JALAL-KUDUK, Uzbekistan - Standing behind barbed wire with other Uzbek refugees yesterday, the woman tearfully raised her hands in a Muslim prayer for her dead husband.
She had left his body at their burned-down house in southern Kyrgyzstan while fleeing ethnic riots that reduced much of a major city to ruins.
"He's lying there unburied," lamented the woman, who identified herself only as Khadicha, a doctor in her 50s, as she waited in a no-man's land to cross into Uzbekistan.
She is among tens of thousands of minority Uzbeks who have fled the deadliest violence Kyrgyzstan has seen since the two ethnic groups fought over land 20 years ago as Moscow lost its grip on the former Soviet republic in Central Asia.
Officials in the Kyrgyz city of Osh said 138 people were killed and nearly 1,800 wounded since the violence began last week, but an Uzbek community leader said at least 200 Uzbeks had already been buried, and many bodies had not been recovered.
The United States and Russia, both of which have military bases in northern Kyrgyzstan - away from the violence - worked on humanitarian-aid airlifts.
Uzbekistan hastily set up camps to handle the flood of refugees, most of them women, children and the elderly. They were hungry and frightened, with accounts of Uzbek girls being raped and Kyrgyz snipers shooting at them.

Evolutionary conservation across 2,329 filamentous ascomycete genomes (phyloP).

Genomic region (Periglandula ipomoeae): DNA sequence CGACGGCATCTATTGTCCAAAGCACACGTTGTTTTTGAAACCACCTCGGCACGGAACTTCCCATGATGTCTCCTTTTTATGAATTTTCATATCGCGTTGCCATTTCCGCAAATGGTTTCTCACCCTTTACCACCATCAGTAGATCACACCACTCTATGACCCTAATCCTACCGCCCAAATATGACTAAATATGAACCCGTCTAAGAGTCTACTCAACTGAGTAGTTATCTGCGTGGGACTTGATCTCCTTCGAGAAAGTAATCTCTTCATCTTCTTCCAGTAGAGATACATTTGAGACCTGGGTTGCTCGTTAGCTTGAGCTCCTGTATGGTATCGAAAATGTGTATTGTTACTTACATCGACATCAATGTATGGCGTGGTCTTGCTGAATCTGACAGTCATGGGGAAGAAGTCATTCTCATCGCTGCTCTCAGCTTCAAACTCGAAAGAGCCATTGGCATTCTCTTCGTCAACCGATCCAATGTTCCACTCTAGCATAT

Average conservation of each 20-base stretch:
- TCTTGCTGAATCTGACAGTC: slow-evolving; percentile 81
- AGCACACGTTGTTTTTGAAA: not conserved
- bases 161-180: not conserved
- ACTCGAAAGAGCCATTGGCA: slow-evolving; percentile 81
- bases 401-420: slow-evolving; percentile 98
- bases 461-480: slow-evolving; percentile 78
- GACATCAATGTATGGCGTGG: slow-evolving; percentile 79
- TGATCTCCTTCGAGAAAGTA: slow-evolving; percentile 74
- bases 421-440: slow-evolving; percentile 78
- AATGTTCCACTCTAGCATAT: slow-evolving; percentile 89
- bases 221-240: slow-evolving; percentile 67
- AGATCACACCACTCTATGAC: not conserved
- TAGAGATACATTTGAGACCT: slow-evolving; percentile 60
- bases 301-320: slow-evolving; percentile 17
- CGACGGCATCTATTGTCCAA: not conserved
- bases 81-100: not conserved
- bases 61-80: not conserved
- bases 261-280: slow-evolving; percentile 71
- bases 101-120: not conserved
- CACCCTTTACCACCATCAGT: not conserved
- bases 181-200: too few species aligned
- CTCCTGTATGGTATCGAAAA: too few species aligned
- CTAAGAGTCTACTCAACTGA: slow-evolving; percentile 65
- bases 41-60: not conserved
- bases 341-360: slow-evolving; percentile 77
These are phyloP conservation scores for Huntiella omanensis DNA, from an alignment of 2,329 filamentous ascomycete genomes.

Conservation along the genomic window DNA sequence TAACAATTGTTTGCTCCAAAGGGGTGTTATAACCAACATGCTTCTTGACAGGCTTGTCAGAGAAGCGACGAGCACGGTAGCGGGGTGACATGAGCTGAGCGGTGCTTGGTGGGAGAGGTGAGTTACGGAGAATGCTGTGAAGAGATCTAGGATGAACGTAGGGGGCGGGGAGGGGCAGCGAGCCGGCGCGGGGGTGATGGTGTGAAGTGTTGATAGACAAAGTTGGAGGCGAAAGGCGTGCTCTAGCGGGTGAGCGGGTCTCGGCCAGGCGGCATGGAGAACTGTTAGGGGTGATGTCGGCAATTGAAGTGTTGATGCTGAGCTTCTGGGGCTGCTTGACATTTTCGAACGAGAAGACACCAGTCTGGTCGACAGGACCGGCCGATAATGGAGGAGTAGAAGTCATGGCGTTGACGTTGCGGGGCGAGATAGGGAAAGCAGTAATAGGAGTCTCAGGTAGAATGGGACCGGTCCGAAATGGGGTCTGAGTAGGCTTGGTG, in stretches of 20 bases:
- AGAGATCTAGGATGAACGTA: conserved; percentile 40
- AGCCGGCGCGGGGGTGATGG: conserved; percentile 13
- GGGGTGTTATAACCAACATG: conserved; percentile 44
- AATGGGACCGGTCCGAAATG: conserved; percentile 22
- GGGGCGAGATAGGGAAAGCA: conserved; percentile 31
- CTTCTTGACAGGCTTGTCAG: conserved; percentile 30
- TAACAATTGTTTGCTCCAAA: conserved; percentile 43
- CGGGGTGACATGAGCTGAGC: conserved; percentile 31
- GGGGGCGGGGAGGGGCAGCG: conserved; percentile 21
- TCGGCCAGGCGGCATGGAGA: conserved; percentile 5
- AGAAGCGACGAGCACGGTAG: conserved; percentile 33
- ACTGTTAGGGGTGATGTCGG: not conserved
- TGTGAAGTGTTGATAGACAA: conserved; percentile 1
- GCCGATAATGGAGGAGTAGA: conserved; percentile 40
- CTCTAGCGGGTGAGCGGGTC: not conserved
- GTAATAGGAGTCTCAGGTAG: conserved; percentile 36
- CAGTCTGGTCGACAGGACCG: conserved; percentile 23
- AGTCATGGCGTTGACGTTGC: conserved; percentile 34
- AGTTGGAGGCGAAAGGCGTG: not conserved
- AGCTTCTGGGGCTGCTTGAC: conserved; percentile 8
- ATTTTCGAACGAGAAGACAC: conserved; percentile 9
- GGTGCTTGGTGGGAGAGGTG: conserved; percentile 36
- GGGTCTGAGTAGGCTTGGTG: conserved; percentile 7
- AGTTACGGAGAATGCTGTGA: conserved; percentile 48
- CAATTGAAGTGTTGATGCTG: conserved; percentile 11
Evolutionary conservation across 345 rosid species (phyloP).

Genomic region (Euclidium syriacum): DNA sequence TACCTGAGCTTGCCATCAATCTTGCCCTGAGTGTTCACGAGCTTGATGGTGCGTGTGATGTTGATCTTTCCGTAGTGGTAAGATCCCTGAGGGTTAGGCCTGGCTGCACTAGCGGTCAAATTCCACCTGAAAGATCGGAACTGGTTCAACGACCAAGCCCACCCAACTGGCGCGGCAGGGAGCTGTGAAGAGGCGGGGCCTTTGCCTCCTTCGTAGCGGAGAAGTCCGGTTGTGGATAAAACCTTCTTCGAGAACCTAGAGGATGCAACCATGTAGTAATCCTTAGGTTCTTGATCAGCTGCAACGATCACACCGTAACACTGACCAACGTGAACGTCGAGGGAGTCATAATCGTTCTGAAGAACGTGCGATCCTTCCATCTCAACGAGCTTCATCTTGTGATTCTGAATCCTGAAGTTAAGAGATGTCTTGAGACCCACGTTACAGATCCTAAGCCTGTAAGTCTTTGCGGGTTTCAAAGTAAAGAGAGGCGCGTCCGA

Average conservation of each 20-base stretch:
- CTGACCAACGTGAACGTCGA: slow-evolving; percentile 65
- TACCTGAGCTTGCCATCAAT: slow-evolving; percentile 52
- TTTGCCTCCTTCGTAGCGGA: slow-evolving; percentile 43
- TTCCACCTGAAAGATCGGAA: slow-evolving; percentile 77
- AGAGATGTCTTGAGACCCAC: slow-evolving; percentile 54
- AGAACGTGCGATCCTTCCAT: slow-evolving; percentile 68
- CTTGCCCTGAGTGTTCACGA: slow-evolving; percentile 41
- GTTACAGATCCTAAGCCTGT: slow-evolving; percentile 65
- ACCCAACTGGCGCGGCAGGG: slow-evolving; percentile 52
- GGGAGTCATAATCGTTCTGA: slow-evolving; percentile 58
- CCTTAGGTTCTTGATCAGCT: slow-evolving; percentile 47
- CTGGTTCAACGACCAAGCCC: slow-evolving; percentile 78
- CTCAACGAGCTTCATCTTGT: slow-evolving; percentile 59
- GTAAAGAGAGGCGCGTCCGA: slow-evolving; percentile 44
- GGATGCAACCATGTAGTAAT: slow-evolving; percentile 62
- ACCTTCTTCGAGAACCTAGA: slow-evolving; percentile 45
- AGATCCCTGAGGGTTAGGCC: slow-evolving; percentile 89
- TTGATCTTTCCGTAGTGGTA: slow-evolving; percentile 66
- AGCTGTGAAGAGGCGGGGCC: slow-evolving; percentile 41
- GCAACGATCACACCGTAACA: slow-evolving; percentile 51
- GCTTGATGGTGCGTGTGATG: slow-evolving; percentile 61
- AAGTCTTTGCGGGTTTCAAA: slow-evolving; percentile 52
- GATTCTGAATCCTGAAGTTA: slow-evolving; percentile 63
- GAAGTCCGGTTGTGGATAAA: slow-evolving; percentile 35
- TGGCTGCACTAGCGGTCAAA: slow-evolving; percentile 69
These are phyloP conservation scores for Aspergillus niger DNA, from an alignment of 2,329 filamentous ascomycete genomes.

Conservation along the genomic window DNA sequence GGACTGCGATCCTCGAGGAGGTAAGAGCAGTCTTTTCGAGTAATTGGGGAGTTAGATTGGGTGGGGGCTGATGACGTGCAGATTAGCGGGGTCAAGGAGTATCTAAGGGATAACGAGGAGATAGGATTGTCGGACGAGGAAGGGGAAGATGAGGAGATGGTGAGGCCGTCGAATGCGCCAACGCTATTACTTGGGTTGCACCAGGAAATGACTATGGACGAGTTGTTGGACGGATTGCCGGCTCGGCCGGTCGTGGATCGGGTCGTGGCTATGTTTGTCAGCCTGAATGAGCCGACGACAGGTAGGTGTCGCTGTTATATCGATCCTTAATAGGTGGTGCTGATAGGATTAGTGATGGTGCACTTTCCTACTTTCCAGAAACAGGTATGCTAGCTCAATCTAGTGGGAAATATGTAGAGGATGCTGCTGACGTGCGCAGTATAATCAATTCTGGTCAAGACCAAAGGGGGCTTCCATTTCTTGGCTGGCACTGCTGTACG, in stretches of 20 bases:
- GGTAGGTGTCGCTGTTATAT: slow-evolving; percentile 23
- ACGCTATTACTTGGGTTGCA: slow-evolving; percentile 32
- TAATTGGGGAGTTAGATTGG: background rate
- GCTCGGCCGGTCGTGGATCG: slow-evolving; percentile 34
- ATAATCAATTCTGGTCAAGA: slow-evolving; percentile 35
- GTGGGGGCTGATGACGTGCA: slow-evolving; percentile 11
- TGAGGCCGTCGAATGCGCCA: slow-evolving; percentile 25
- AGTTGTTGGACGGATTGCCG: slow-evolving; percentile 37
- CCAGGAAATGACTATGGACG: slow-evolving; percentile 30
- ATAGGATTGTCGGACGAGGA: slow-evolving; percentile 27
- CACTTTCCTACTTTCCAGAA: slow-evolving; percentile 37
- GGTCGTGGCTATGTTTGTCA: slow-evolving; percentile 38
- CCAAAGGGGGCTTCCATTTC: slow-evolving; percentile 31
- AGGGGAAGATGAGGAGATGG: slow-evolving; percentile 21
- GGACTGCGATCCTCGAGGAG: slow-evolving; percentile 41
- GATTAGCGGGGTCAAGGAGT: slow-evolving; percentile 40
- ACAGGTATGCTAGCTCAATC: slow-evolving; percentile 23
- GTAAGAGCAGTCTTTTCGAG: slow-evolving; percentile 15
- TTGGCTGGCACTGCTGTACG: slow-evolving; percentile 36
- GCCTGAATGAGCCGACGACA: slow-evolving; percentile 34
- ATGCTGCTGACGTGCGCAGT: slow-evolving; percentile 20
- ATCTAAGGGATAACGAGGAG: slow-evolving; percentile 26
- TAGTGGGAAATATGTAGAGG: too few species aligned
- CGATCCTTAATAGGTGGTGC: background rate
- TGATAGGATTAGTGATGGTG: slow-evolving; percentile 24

Kyrgyzstan's interim government, which took over when former President Kurmanbek Bakiyev was ousted in an April uprising in the impoverished country, has been unable to stop the violence.
Kyrgyz security chief Kenishbek Duishebayev said last night on television that Bakiyev's younger son, Maxim, was arrested in Britain when he flew into a Hampshire airport on a private plane. Britain's Home Office said it could not comment.
Prosecutors, who placed him on an international wanted list in May, allege that companies he owned avoided almost $80 million in taxes on aviation fuel sold to suppliers of the U.S. air base near the capital of Bishkek that is a crucial supply hub for the coalition fighting the Taliban in Afghanistan.
The violent protests that led to President Bakiyev's ouster were fed by anger over corruption permeating his extended family, which grew wealthy and powerful under his rule. The new government has been under pressure to bring them to justice.